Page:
Released 1925

  • Director – Edwin Carewe
  • Writers – Wilard Robertson, Ralph Spence
  • Location – Filmed in Monterey, California


  • Blanche Sweet – Molla Hansen
  • Edward Earle – Ira Meers, the Engineer
  • Robert Frazer – Rodney O’Malley, the Captain
  • Bert Sprotte – Olaf Hansen
  • Dorothy Sebastian – Pearl
  • Charles Murrey – Jerry
  • <Scenario>

    Although Blanche Sweet was often busy making films with her then-husband Marshall Neilan, during 1925 and 1926, she also made several films for First National. This one is a melodrama of the sea in which she plays Molla Hansen, the daughter of the captain of an oil schooner (Bert Sprotte). Molla has made plans to marry Captain Rodney O'Malley (Robert Frazer) when she returns from a voyage with her father, but the ship burns at sea. She is saved by a lighthouse keeper who dies from his wounds, and in gratitude, she cares for the man's daughter, Pearl (Dorothy Sebastian). O'Malley, believing Molla to be dead, goes on a two-year voyage. Charley Watts (Alan Roscoe), a rum-runner, seduces Pearl, who tries to blame her pregnancy on an innocent man. Then she learns that Watts is married, and she turns on the gas in the lighthouse, hoping that the explosion will kill them both. It also nearly kills Molla, but O'Malley, returned from his trip, rescues her. This picture was adapted from the play by Willard Robertson.

Released December 14, 1925
  • Director – Edwin Carewe
  • Writers – Henry Leyford Gates, Lois Leeson


  • Dorothy Mackaill – Joanna Manners
  • Jack Mulhall – John Wilmore
  • Paul Nicholson – Frank Brandon
  • George Fawcett – Anthony Eggleson
  • John T. Murray – Lord Teddy Dorminster
  • Rita Carewe – Georgia Leach
  • Dolores del Rio – Carlotta de Silva
  • Lillian Langdon – Mrs. Roxanna Adams
  • Edwards Davis – Grayson
  • <Scenario>

    Using her married surname, Dolores del Río made her first film in Joanna 1925. Hollywood first thought of her as a sex siren. Dolores did not like the "Mexicali Rose" image. Despite her small performance in her first film, Carewe arranged for huge publicity for the actress. In her second film High Steppers, del Rio took the second female credit after Mary Astor. These films helped increase del Río's popularity. Carewe's intention was to transform her into a star to match Rudolph Valentino.


Released August 8, 1926

  • Director – Edwin Carewe
  • Writers – Lee Wilson Dodd, Francis Perry Elliott, Lois Leeson


  • Dolores del Rio – Jeanne Lamont
  • Lloyd Hughes
  • George Cooper – The Squirrel
  • Edward Earle – Dr. Harry Chilton
  • George Reed – Uncle Alex
  • Alice Belcher – Charley Anderson
  • Alec B. Francis – Dominie
  • Hamilton Morse – Judge Lamont
  • Alice Nichols – Aunt Caroline
  • <Scenario>

    Based on a novel by Frances Perry Elliot, Pals First paired film star Harold Lockwood with stage favorite James Lackaye. The story focuses on two hoboes, Danny (Lockwood) and The Dominie (Lackaye). Danny is on the lam from a murder charge, while Dominie, a defrocked minister, is running away from himself. While trying to bum a meal at a Tennessee mansion, Danny is mistaken for Richard Castleman, the long-lost owner of the house. Taking advantage of the situation, the two pals enjoy a luxurious afternoon and evening, culminating with the engagement of Danny to his lovely "cousin" (Ruby De Rehmer). His conscience bothering him, Dominie is all for telling the truth and taking the consequences, when it turns out that Danny really is the missing Richard Castleman! Pals First was directed by Edwin Carewe, who also called the shots on the 1926 remake.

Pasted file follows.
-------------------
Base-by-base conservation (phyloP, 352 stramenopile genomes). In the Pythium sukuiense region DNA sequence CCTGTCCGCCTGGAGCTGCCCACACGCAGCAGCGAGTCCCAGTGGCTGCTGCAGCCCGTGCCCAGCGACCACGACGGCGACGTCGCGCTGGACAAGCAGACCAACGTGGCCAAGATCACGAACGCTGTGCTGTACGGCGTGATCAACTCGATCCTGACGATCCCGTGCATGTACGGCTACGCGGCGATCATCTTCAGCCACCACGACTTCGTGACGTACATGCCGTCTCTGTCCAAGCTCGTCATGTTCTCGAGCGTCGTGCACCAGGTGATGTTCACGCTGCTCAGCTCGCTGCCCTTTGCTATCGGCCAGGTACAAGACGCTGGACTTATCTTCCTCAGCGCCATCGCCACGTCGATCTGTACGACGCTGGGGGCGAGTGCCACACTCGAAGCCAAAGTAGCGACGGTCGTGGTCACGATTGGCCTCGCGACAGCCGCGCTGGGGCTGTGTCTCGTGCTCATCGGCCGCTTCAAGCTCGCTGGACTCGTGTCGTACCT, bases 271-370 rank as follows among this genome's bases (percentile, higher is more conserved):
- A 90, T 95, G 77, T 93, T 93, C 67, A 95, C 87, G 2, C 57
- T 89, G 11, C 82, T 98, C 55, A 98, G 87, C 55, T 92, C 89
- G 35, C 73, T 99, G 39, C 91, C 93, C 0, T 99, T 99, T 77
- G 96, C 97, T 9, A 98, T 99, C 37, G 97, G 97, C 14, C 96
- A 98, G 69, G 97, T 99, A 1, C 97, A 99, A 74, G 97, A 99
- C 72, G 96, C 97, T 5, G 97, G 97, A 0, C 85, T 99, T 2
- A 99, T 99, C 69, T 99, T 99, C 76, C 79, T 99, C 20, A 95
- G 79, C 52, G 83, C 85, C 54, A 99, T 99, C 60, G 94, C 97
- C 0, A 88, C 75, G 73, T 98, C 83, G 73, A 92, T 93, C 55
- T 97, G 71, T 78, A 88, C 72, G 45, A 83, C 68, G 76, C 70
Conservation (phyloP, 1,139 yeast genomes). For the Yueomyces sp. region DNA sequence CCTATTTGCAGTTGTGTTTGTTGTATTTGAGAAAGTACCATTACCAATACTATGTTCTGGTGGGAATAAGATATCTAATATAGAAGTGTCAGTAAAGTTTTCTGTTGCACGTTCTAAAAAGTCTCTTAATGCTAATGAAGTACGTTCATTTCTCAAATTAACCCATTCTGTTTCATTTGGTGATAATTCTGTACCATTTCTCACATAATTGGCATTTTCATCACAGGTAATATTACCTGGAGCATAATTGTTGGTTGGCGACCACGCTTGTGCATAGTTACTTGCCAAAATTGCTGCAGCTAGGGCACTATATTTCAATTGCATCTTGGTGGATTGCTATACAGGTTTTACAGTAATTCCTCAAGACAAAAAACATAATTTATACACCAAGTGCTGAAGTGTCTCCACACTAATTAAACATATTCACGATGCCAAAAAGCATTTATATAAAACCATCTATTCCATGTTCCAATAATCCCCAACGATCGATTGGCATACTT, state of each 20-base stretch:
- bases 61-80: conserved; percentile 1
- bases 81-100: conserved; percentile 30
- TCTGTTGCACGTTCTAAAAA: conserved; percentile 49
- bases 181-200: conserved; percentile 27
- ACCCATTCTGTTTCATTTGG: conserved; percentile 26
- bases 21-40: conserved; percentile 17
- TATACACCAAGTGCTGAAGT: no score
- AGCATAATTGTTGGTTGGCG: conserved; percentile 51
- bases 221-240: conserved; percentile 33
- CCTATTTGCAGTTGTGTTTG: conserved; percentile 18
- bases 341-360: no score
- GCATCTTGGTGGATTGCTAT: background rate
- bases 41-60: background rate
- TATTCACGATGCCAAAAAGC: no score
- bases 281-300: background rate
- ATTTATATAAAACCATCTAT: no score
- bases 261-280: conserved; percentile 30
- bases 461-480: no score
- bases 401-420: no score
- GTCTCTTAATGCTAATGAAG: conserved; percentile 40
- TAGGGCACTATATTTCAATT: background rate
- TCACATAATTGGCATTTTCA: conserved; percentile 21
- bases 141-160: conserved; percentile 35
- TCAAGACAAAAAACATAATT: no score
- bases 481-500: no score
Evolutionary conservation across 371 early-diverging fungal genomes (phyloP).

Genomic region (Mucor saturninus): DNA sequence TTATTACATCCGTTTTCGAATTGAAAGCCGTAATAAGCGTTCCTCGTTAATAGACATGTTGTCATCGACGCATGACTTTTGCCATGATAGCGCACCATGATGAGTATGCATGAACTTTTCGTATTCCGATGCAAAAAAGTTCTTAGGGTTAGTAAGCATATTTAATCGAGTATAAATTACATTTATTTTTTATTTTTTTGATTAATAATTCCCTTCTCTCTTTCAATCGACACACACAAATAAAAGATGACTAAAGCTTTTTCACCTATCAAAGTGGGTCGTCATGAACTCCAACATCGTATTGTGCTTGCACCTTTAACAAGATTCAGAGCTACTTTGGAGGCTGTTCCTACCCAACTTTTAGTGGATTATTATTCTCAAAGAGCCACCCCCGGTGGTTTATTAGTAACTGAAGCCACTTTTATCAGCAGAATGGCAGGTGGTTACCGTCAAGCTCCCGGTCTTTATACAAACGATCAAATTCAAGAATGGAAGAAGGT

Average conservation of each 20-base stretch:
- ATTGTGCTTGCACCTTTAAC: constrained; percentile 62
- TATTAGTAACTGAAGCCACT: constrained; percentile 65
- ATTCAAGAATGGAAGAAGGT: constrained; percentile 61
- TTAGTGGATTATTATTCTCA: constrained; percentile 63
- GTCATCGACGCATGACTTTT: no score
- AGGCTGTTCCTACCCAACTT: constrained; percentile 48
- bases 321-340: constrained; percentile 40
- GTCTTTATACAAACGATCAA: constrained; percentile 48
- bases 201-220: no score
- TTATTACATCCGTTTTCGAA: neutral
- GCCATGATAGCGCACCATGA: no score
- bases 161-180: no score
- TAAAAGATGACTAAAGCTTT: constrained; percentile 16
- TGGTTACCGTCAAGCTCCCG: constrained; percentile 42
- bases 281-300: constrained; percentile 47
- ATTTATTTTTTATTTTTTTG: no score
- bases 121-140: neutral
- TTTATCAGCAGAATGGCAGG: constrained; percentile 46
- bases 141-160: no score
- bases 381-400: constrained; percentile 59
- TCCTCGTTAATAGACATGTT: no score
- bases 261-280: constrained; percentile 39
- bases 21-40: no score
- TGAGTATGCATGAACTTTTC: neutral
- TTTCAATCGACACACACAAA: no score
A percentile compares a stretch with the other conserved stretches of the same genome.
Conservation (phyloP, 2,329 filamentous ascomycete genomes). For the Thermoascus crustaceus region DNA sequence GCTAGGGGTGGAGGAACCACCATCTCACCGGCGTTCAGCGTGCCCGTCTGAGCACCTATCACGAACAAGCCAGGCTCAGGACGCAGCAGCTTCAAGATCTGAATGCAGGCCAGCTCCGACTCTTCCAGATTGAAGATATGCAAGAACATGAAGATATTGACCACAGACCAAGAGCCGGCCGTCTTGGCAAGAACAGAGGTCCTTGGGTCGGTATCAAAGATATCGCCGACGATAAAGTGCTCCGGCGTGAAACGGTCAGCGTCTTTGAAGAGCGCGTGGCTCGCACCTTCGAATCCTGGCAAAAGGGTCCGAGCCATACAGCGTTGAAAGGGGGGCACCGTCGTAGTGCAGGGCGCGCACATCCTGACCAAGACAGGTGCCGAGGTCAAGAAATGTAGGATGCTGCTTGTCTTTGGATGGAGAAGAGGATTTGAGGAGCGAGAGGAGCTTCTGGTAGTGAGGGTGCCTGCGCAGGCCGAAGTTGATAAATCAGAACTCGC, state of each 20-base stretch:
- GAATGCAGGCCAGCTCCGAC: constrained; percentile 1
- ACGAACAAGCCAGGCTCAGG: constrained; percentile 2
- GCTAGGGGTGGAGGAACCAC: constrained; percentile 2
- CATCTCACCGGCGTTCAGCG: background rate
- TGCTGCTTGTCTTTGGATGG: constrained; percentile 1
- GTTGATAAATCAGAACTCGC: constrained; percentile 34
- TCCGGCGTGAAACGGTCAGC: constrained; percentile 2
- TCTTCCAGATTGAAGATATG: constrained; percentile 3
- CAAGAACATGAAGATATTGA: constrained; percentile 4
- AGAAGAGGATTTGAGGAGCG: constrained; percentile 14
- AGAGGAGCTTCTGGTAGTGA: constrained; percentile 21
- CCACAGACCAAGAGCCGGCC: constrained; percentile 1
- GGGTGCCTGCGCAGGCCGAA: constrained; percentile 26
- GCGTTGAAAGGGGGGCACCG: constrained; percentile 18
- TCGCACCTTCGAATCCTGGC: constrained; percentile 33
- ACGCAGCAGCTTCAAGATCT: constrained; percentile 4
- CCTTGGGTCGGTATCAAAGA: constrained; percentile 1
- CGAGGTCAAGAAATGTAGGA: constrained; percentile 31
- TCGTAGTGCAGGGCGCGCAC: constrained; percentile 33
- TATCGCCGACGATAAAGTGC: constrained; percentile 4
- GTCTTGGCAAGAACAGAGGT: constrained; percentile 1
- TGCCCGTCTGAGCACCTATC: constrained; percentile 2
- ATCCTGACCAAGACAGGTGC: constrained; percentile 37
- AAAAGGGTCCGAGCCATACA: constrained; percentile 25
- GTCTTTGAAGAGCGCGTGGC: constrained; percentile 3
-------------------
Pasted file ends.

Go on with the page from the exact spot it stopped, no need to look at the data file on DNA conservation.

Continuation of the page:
Released March 14, 1926
  • Director – Edwin Carewe
  • Writers – Finis Fox, Philip Gibbs


  • Lloyd Hughes – Julian Perryam
  • Mary Astor – Audrey Nye
  • Dolores del Rio – Evelyn Iffield
  • Rita Carewe – Janet Perryam
  • John T. Murray – Cyril Buckland
  • Edwards Davis – Victor Buckland
  • Alec B. Francis – Father Perryam
  • Clarissa Selwynne – Mrs. Perryam
  • Charles Sellon – Grandpa Perryam
  • John Steppling – Maj. Iffield
  • Emily Fitzroy – Mrs. Iffield
  • Margaret McWade – Mrs. Clancy
  • <Scenario>

    This drama was a hint that perhaps the Jazz Age was beginning to wind down; its characters overcome their wild, wicked ways early in the film. Of course, there is still enough revelry to titillate 1926 audiences. As Julian Perryam, the likable but bland Lloyd Hughes is outclassed by his co-stars. Perryam is going through a round of bad luck; he is thrown out of school and loses at love. In search of a change, he heads for London, where he meets Audrey Nye (Mary Astor), a former Jazz baby who has gotten a responsible job on a newspaper. She helps Perryam get hired as a reporter. Victor Buckland (Edwards Davis) has been leading on Perryam's sister, Janet (Rita Carewe, the daughter of director Edwin Carewe). Victor's father, Cyril (John T. Murray), meanwhile, is stealing from a charitable fund. Perryam is instrumental in exposing these deeds, and a mob dynamites Buckland's building. Victor flees, and Perryam weds Audrey.


Released March 19, 1927

  • Director – Edwin Carewe
  • Writers – Leo Tolstoy, Edwin Carewe, Finis Fox, Ilya Tolstoy


  • Rod La Rocque – Prince Dimitry Ivanitch Nekhludov
  • Dolores del Rio – Katyusha Maslova
  • Rita Carewe
  • Marc McDermott – Maj. Schoenboch
  • Lucy Beaumont – Aunt Sophya
  • Vera Lewis – Aunt Marya